Educational Methods for Inverted-lecture Computer Science Classrooms to Overcome Common Barriers to STEM Students Success
New educational pedagogies are emerging in an effort to increase the number of new engineers available to enter the workforce in the coming years. One of the re-occurring themes in these pedagogies is some form of the flipped classroom. Often the additional classroom time gained from flipping is used to reinforce learning objectives. This paper suggests that it might be more beneficial to students if some of that time is used to address common non-cognitive barriers that prevent students from succeeding in the major. This experiment was conducted on a freshman Introductory Computer Science course with students whom are less traditionally prepared. Three different pedagogies were compared: a hybrid lecture-active learning pedagogy, a fully flipped classroom pedagogy, and a fully flipped classroom with added barrier interventions pedagogy. All three groups were in SCALE-UP classrooms. While fully flipping the classroom showed a slight increase to student progression over the hybrid classroom, it was not significant. When barrier interventions were added to address motivation and interest, opportunity, psychosocial skills, cognitive skills, and academic preparedness a significant increase in student progression occurred. This suggests that students might benefit from some classroom time being spent on non-technical skills.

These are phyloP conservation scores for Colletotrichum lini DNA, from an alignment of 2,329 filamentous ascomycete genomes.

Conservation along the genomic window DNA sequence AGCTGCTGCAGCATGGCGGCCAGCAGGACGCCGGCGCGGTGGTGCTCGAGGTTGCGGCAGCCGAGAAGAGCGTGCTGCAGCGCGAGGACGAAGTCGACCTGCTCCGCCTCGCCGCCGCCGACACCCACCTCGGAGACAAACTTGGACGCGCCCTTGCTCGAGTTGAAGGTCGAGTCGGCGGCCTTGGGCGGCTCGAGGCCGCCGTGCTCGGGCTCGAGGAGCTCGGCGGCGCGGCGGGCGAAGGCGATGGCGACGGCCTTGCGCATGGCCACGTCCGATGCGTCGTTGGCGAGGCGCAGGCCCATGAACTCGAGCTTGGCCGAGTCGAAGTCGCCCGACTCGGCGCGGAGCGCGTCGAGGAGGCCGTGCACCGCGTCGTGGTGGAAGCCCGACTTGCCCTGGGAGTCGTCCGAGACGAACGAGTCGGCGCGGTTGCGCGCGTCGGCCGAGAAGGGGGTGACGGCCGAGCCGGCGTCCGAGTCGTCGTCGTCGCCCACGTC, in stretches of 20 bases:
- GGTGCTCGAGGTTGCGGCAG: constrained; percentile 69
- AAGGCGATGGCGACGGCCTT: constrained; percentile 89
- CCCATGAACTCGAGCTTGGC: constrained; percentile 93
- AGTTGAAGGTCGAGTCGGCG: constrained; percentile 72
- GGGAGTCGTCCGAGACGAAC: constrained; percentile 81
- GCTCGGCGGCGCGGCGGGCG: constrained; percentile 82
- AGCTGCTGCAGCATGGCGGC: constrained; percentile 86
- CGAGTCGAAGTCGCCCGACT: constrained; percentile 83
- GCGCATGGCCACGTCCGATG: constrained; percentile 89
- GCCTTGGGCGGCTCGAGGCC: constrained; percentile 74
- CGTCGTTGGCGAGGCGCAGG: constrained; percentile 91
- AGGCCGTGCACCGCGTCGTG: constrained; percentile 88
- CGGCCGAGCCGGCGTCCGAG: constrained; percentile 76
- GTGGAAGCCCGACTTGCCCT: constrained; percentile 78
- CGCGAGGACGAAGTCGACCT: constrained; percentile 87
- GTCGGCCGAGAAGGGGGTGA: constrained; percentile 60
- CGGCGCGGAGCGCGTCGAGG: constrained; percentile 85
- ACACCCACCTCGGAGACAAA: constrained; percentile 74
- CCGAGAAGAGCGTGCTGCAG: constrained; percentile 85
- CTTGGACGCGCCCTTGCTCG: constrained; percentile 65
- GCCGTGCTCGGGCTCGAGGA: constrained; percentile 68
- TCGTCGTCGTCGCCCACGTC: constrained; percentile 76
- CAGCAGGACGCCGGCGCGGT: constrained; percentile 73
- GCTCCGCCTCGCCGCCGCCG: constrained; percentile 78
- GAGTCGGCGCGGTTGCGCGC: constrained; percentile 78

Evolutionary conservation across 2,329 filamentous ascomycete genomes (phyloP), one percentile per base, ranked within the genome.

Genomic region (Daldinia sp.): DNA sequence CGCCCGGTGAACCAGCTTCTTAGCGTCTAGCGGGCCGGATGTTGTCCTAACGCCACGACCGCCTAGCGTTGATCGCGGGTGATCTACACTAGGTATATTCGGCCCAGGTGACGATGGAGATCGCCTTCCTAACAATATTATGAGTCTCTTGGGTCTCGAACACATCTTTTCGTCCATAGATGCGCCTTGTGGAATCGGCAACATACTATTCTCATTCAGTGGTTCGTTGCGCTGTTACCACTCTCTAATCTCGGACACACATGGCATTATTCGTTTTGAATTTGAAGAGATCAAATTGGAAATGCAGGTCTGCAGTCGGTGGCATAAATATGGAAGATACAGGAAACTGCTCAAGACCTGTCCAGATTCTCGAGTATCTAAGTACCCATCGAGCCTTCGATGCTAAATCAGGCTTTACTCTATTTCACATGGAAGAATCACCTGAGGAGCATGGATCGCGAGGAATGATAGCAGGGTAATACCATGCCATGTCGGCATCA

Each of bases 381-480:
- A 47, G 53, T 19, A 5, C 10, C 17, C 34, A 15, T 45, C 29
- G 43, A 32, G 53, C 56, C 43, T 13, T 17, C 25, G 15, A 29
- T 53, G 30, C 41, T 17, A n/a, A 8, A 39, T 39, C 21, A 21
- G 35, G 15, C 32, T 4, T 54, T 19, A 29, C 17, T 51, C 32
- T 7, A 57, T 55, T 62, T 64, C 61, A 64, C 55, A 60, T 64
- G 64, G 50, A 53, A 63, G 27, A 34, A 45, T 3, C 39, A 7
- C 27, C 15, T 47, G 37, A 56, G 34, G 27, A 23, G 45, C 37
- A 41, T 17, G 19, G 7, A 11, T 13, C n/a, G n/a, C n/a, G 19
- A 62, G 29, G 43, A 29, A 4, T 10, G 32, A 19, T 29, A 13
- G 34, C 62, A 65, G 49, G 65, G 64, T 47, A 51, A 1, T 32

Timmerman, K. M.,
Raymer, M. L.,
& Doom, T. E.
(2016). Educational Methods for Inverted-lecture Computer Science Classrooms to Overcome Common Barriers to STEM Students Success. Research on Equity and Sustained Participation in Engineering, Computing, and Technology (RESPECT).